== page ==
'Let there be light,' said the voice of the being he said couldn't be God. And there was light. Now he could see he was standing next to the person with the long beard and white robes. And all the things he had read about in the Bible as a child about how God created the universe began to take place before his eyes. He saw the earth, the moon, the stars, the sky, the seas, and all the animals, birds, and fish come into being. And being the greatest scientist that had ever lived he knew what he was seeing was the absolute truth. Finally, he saw God take some of the earth from the ground in his hands, breath on it, and there before him stood a man, a man who looked remarkably like him.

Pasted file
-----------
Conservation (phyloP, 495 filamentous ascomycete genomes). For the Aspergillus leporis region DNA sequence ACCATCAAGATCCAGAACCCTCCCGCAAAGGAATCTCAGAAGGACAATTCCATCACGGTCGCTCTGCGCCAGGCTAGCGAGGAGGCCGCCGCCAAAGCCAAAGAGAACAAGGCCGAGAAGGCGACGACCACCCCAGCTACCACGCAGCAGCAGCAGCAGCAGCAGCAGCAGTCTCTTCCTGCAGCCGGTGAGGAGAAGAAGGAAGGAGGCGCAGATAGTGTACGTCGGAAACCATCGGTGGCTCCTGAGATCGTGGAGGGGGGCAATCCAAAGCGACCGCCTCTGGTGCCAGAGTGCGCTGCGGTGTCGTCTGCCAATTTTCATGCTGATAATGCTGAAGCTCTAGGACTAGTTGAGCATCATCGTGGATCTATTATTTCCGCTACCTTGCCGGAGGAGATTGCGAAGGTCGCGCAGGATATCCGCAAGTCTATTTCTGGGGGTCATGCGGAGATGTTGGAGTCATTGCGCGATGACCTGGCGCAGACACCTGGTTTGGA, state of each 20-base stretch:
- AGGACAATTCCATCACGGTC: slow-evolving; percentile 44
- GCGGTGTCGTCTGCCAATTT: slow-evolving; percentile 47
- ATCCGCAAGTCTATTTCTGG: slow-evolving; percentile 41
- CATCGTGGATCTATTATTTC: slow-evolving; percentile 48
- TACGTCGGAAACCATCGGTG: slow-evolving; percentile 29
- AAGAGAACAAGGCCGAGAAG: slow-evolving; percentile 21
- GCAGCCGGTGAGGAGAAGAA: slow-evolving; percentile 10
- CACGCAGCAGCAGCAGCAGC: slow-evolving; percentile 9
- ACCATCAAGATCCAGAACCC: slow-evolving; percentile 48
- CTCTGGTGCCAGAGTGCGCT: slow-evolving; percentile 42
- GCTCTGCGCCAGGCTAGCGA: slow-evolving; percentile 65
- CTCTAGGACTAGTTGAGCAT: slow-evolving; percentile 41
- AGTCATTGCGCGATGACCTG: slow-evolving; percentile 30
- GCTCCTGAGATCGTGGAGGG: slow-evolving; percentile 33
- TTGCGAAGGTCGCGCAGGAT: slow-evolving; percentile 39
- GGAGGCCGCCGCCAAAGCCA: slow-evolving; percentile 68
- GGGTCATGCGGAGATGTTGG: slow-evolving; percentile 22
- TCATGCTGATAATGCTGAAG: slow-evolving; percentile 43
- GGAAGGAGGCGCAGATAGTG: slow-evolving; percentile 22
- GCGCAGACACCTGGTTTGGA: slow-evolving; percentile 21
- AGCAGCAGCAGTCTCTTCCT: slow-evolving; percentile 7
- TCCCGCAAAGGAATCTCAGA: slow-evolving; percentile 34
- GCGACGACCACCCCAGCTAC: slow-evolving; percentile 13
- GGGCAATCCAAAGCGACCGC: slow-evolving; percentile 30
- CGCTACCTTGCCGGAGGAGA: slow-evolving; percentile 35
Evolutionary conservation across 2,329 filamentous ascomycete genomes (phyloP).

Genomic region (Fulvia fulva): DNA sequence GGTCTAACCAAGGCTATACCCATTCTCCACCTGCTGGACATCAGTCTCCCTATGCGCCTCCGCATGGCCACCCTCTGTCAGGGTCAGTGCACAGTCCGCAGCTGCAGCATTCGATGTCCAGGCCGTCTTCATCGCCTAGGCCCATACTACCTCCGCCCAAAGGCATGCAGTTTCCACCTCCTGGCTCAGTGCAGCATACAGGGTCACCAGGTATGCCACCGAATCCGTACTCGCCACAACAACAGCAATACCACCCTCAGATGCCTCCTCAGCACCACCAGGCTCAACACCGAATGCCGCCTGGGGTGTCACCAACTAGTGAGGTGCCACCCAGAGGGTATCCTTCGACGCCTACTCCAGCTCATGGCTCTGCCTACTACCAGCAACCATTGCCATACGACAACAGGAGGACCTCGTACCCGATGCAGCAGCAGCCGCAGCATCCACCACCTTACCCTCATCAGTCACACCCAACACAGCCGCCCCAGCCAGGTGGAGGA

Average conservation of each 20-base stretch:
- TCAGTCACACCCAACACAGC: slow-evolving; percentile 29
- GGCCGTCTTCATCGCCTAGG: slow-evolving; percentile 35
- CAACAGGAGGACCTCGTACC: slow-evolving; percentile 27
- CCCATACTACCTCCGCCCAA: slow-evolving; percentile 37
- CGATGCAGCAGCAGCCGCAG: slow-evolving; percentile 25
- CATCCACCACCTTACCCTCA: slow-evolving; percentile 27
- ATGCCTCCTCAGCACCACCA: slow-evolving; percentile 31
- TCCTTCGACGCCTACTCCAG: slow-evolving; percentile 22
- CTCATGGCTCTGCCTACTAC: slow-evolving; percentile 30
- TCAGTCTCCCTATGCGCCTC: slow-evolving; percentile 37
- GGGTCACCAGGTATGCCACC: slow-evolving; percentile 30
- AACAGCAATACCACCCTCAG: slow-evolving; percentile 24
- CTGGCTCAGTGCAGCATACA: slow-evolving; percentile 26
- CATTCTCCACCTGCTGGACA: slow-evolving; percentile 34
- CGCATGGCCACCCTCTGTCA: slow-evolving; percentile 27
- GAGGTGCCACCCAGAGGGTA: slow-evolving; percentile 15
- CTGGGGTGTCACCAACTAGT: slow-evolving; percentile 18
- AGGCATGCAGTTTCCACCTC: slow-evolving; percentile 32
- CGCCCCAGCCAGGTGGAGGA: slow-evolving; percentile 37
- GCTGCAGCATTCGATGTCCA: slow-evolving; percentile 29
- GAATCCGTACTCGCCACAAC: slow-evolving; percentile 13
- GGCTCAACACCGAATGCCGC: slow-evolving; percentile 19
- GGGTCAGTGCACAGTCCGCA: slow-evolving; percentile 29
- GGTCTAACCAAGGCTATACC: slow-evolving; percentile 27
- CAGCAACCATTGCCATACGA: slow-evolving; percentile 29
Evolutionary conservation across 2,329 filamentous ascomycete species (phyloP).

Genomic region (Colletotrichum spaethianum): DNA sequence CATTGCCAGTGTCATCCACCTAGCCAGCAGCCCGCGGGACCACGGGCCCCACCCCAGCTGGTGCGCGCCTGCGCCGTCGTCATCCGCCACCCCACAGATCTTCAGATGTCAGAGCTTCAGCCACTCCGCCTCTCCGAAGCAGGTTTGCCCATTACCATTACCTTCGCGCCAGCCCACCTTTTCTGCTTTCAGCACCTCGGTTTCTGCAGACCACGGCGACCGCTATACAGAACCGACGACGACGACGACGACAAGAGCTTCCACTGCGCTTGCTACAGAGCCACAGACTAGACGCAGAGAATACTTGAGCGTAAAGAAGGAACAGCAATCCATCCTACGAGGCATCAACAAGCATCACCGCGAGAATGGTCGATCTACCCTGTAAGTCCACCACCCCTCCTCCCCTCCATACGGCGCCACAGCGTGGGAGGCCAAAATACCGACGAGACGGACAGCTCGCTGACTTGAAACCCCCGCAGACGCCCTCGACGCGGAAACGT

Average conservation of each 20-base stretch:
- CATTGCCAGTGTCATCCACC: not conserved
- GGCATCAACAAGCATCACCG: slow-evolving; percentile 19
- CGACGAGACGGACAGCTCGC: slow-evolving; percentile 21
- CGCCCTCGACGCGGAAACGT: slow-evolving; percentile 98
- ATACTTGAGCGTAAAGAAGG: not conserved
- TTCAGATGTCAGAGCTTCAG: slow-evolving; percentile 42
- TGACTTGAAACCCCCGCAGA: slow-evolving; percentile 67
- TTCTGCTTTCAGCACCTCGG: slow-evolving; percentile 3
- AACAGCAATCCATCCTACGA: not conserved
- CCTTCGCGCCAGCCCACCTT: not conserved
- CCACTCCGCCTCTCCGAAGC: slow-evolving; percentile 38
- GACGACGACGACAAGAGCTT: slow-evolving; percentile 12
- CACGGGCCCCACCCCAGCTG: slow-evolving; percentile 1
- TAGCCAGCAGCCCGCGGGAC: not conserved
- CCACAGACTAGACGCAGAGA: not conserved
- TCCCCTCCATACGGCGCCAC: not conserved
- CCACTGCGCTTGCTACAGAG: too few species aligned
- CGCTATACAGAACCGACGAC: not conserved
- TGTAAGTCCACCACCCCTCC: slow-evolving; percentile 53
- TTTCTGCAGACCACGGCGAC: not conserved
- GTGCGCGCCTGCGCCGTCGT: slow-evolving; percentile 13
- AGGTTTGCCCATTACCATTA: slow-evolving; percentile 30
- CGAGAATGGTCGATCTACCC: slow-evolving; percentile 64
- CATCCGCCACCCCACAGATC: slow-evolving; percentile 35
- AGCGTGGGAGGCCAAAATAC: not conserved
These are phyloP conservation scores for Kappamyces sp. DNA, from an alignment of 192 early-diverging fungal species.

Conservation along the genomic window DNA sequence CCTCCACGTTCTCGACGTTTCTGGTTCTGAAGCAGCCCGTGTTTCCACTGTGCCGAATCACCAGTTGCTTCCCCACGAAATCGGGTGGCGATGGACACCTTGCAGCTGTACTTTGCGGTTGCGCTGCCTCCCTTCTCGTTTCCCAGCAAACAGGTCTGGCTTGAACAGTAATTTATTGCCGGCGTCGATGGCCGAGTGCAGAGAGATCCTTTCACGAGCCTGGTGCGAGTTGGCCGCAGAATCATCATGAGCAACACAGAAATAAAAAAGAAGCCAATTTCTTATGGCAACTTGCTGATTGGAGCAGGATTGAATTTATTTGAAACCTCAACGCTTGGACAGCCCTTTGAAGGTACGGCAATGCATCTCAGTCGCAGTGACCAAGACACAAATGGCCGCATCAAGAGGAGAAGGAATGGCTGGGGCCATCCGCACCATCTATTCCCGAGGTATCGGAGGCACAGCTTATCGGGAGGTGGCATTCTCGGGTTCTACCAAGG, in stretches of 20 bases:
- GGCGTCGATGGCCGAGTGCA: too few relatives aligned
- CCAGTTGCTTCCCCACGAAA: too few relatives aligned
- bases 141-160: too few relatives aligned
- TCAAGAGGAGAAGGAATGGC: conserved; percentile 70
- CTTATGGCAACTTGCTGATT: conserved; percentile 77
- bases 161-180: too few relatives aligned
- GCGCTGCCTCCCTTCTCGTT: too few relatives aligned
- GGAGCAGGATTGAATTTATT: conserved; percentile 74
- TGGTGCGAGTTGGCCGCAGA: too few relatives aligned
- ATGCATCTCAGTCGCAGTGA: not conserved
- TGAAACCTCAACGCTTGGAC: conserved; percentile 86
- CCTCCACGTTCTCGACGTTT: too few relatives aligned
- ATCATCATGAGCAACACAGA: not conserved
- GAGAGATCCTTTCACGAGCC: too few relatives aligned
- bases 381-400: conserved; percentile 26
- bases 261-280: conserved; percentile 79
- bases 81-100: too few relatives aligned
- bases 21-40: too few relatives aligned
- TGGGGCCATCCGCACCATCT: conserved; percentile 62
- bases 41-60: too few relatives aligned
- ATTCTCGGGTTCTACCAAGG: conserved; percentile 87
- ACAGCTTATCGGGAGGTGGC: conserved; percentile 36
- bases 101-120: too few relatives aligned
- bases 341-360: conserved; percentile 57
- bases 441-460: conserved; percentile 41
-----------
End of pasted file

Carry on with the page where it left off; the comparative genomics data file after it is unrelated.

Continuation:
And then they were standing on the starry hill side once more.

'There,' said God. 'I've shown you something I've never shown anyone before. I told them about it, but you are the first to see.'
'Why me?' said the professor.
'Man is the pinnacle of my creation,' said God. 'And you are perhaps the greatest man that ever lived. The only reason I say 'perhaps' is because I don't want you to get an even bigger head than you already have. You have done great work while thinking that I don't exist and that even if I do I don't really matter. You will do even greater work now that you know the truth.'
For a brief moment the professor was humbled and stared at the ground. But then his pride got the better of him.
'You say that man is the pinnacle of your creation? The greatest thing you have ever done?'
God sighed, as if he knew what was coming. Which of course he did.
'That's right.'